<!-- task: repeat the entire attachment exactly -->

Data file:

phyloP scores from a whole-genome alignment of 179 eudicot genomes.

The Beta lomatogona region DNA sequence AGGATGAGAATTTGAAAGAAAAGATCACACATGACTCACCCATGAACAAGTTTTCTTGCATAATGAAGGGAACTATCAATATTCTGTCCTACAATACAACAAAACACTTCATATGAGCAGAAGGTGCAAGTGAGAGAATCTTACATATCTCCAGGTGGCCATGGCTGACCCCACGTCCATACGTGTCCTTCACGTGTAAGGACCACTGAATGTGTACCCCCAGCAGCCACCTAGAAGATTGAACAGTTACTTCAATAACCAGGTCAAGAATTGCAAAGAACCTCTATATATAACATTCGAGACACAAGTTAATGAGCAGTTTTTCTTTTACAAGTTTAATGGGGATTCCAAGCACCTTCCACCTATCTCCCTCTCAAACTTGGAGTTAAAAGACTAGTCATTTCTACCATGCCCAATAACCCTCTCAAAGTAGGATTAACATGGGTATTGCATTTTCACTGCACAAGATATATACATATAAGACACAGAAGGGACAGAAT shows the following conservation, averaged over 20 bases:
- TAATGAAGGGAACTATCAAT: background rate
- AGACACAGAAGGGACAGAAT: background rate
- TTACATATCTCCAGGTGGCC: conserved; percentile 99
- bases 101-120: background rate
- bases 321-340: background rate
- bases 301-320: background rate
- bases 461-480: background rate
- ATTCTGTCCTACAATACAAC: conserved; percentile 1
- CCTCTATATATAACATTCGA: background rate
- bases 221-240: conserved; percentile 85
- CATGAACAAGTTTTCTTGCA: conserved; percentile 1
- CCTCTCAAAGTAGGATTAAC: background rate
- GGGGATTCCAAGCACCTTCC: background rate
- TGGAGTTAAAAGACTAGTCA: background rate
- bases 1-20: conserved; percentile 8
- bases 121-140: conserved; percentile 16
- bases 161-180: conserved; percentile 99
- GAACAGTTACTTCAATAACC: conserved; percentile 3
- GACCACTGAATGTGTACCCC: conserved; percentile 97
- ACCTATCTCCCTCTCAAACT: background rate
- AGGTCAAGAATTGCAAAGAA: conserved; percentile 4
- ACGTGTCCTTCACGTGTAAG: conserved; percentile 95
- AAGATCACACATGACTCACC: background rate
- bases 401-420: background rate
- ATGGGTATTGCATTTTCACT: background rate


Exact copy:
phyloP scores from a whole-genome alignment of 179 eudicot genomes.

The Beta lomatogona region DNA sequence AGGATGAGAATTTGAAAGAAAAGATCACACATGACTCACCCATGAACAAGTTTTCTTGCATAATGAAGGGAACTATCAATATTCTGTCCTACAATACAACAAAACACTTCATATGAGCAGAAGGTGCAAGTGAGAGAATCTTACATATCTCCAGGTGGCCATGGCTGACCCCACGTCCATACGTGTCCTTCACGTGTAAGGACCACTGAATGTGTACCCCCAGCAGCCACCTAGAAGATTGAACAGTTACTTCAATAACCAGGTCAAGAATTGCAAAGAACCTCTATATATAACATTCGAGACACAAGTTAATGAGCAGTTTTTCTTTTACAAGTTTAATGGGGATTCCAAGCACCTTCCACCTATCTCCCTCTCAAACTTGGAGTTAAAAGACTAGTCATTTCTACCATGCCCAATAACCCTCTCAAAGTAGGATTAACATGGGTATTGCATTTTCACTGCACAAGATATATACATATAAGACACAGAAGGGACAGAAT shows the following conservation, averaged over 20 bases:
- TAATGAAGGGAACTATCAAT: background rate
- AGACACAGAAGGGACAGAAT: background rate
- TTACATATCTCCAGGTGGCC: conserved; percentile 99
- bases 101-120: background rate
- bases 321-340: background rate
- bases 301-320: background rate
- bases 461-480: background rate
- ATTCTGTCCTACAATACAAC: conserved; percentile 1
- CCTCTATATATAACATTCGA: background rate
- bases 221-240: conserved; percentile 85
- CATGAACAAGTTTTCTTGCA: conserved; percentile 1
- CCTCTCAAAGTAGGATTAAC: background rate
- GGGGATTCCAAGCACCTTCC: background rate
- TGGAGTTAAAAGACTAGTCA: background rate
- bases 1-20: conserved; percentile 8
- bases 121-140: conserved; percentile 16
- bases 161-180: conserved; percentile 99
- GAACAGTTACTTCAATAACC: conserved; percentile 3
- GACCACTGAATGTGTACCCC: conserved; percentile 97
- ACCTATCTCCCTCTCAAACT: background rate
- AGGTCAAGAATTGCAAAGAA: conserved; percentile 4
- ACGTGTCCTTCACGTGTAAG: conserved; percentile 95
- AAGATCACACATGACTCACC: background rate
- bases 401-420: background rate
- ATGGGTATTGCATTTTCACT: background rate